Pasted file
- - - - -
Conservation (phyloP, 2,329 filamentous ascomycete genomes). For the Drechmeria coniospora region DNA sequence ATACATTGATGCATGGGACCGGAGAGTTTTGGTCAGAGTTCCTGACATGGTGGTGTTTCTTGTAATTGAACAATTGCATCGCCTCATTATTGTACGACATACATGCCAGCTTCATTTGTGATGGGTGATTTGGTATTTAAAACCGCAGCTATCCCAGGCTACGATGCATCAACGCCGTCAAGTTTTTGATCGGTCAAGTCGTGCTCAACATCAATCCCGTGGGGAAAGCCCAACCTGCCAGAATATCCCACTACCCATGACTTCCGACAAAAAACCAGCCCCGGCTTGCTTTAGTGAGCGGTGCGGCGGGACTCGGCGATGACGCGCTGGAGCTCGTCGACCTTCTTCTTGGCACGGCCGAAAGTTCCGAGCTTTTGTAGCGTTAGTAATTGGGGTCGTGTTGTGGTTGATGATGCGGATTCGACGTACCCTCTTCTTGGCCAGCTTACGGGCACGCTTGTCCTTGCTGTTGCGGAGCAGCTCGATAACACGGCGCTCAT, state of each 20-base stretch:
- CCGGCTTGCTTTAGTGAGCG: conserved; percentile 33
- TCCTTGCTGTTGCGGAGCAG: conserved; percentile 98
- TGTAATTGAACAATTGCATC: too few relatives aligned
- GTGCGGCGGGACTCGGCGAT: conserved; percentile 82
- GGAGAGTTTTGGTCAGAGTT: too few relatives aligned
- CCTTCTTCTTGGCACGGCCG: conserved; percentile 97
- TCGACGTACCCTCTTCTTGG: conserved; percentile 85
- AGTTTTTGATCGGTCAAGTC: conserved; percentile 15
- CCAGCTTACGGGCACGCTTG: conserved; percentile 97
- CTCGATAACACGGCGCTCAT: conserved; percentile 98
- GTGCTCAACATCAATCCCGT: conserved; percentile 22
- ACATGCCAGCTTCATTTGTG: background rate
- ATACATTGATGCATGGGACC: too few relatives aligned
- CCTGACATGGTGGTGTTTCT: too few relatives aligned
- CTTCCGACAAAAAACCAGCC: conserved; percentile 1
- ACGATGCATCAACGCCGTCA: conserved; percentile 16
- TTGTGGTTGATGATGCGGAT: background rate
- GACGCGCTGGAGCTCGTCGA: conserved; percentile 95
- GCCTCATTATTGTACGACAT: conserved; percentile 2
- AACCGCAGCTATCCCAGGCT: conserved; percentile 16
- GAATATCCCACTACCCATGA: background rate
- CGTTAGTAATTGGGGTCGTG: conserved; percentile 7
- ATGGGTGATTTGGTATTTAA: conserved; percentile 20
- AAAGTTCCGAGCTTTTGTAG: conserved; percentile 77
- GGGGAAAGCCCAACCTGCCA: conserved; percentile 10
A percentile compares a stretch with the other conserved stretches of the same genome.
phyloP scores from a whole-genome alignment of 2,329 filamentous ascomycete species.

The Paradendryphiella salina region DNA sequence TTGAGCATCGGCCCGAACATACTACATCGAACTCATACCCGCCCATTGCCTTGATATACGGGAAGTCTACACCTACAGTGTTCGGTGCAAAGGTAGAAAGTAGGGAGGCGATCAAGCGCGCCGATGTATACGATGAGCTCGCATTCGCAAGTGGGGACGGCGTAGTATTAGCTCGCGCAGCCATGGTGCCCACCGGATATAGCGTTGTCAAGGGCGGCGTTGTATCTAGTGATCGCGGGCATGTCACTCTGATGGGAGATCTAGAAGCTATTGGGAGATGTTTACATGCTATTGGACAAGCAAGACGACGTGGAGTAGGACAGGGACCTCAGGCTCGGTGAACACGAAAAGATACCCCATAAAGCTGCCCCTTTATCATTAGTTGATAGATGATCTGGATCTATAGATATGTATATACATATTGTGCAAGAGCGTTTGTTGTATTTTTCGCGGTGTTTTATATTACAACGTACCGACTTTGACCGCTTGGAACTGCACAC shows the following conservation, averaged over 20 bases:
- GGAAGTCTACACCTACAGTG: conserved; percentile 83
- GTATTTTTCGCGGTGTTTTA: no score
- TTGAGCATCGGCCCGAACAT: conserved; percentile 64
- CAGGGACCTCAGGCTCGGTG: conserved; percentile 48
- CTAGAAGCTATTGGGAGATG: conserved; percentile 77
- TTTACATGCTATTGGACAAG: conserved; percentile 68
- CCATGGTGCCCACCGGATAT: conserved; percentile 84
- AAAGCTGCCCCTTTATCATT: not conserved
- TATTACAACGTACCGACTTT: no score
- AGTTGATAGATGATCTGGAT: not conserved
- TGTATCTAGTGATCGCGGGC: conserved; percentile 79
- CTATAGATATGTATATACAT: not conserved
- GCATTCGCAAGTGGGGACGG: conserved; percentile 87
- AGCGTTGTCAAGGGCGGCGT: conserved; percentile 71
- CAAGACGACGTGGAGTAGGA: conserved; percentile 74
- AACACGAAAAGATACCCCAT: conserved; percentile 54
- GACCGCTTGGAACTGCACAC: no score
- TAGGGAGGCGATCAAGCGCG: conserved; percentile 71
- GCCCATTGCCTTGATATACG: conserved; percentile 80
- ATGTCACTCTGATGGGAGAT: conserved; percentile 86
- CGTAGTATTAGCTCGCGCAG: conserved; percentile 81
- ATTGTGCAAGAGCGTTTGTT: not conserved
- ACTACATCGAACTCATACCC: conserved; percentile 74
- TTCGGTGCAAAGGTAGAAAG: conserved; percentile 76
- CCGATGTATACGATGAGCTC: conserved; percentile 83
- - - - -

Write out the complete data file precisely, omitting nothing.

Conservation (phyloP, 2,329 filamentous ascomycete genomes). For the Drechmeria coniospora region DNA sequence ATACATTGATGCATGGGACCGGAGAGTTTTGGTCAGAGTTCCTGACATGGTGGTGTTTCTTGTAATTGAACAATTGCATCGCCTCATTATTGTACGACATACATGCCAGCTTCATTTGTGATGGGTGATTTGGTATTTAAAACCGCAGCTATCCCAGGCTACGATGCATCAACGCCGTCAAGTTTTTGATCGGTCAAGTCGTGCTCAACATCAATCCCGTGGGGAAAGCCCAACCTGCCAGAATATCCCACTACCCATGACTTCCGACAAAAAACCAGCCCCGGCTTGCTTTAGTGAGCGGTGCGGCGGGACTCGGCGATGACGCGCTGGAGCTCGTCGACCTTCTTCTTGGCACGGCCGAAAGTTCCGAGCTTTTGTAGCGTTAGTAATTGGGGTCGTGTTGTGGTTGATGATGCGGATTCGACGTACCCTCTTCTTGGCCAGCTTACGGGCACGCTTGTCCTTGCTGTTGCGGAGCAGCTCGATAACACGGCGCTCAT, state of each 20-base stretch:
- CCGGCTTGCTTTAGTGAGCG: conserved; percentile 33
- TCCTTGCTGTTGCGGAGCAG: conserved; percentile 98
- TGTAATTGAACAATTGCATC: too few relatives aligned
- GTGCGGCGGGACTCGGCGAT: conserved; percentile 82
- GGAGAGTTTTGGTCAGAGTT: too few relatives aligned
- CCTTCTTCTTGGCACGGCCG: conserved; percentile 97
- TCGACGTACCCTCTTCTTGG: conserved; percentile 85
- AGTTTTTGATCGGTCAAGTC: conserved; percentile 15
- CCAGCTTACGGGCACGCTTG: conserved; percentile 97
- CTCGATAACACGGCGCTCAT: conserved; percentile 98
- GTGCTCAACATCAATCCCGT: conserved; percentile 22
- ACATGCCAGCTTCATTTGTG: background rate
- ATACATTGATGCATGGGACC: too few relatives aligned
- CCTGACATGGTGGTGTTTCT: too few relatives aligned
- CTTCCGACAAAAAACCAGCC: conserved; percentile 1
- ACGATGCATCAACGCCGTCA: conserved; percentile 16
- TTGTGGTTGATGATGCGGAT: background rate
- GACGCGCTGGAGCTCGTCGA: conserved; percentile 95
- GCCTCATTATTGTACGACAT: conserved; percentile 2
- AACCGCAGCTATCCCAGGCT: conserved; percentile 16
- GAATATCCCACTACCCATGA: background rate
- CGTTAGTAATTGGGGTCGTG: conserved; percentile 7
- ATGGGTGATTTGGTATTTAA: conserved; percentile 20
- AAAGTTCCGAGCTTTTGTAG: conserved; percentile 77
- GGGGAAAGCCCAACCTGCCA: conserved; percentile 10
A percentile compares a stretch with the other conserved stretches of the same genome.
phyloP scores from a whole-genome alignment of 2,329 filamentous ascomycete species.

The Paradendryphiella salina region DNA sequence TTGAGCATCGGCCCGAACATACTACATCGAACTCATACCCGCCCATTGCCTTGATATACGGGAAGTCTACACCTACAGTGTTCGGTGCAAAGGTAGAAAGTAGGGAGGCGATCAAGCGCGCCGATGTATACGATGAGCTCGCATTCGCAAGTGGGGACGGCGTAGTATTAGCTCGCGCAGCCATGGTGCCCACCGGATATAGCGTTGTCAAGGGCGGCGTTGTATCTAGTGATCGCGGGCATGTCACTCTGATGGGAGATCTAGAAGCTATTGGGAGATGTTTACATGCTATTGGACAAGCAAGACGACGTGGAGTAGGACAGGGACCTCAGGCTCGGTGAACACGAAAAGATACCCCATAAAGCTGCCCCTTTATCATTAGTTGATAGATGATCTGGATCTATAGATATGTATATACATATTGTGCAAGAGCGTTTGTTGTATTTTTCGCGGTGTTTTATATTACAACGTACCGACTTTGACCGCTTGGAACTGCACAC shows the following conservation, averaged over 20 bases:
- GGAAGTCTACACCTACAGTG: conserved; percentile 83
- GTATTTTTCGCGGTGTTTTA: no score
- TTGAGCATCGGCCCGAACAT: conserved; percentile 64
- CAGGGACCTCAGGCTCGGTG: conserved; percentile 48
- CTAGAAGCTATTGGGAGATG: conserved; percentile 77
- TTTACATGCTATTGGACAAG: conserved; percentile 68
- CCATGGTGCCCACCGGATAT: conserved; percentile 84
- AAAGCTGCCCCTTTATCATT: not conserved
- TATTACAACGTACCGACTTT: no score
- AGTTGATAGATGATCTGGAT: not conserved
- TGTATCTAGTGATCGCGGGC: conserved; percentile 79
- CTATAGATATGTATATACAT: not conserved
- GCATTCGCAAGTGGGGACGG: conserved; percentile 87
- AGCGTTGTCAAGGGCGGCGT: conserved; percentile 71
- CAAGACGACGTGGAGTAGGA: conserved; percentile 74
- AACACGAAAAGATACCCCAT: conserved; percentile 54
- GACCGCTTGGAACTGCACAC: no score
- TAGGGAGGCGATCAAGCGCG: conserved; percentile 71
- GCCCATTGCCTTGATATACG: conserved; percentile 80
- ATGTCACTCTGATGGGAGAT: conserved; percentile 86
- CGTAGTATTAGCTCGCGCAG: conserved; percentile 81
- ATTGTGCAAGAGCGTTTGTT: not conserved
- ACTACATCGAACTCATACCC: conserved; percentile 74
- TTCGGTGCAAAGGTAGAAAG: conserved; percentile 76
- CCGATGTATACGATGAGCTC: conserved; percentile 83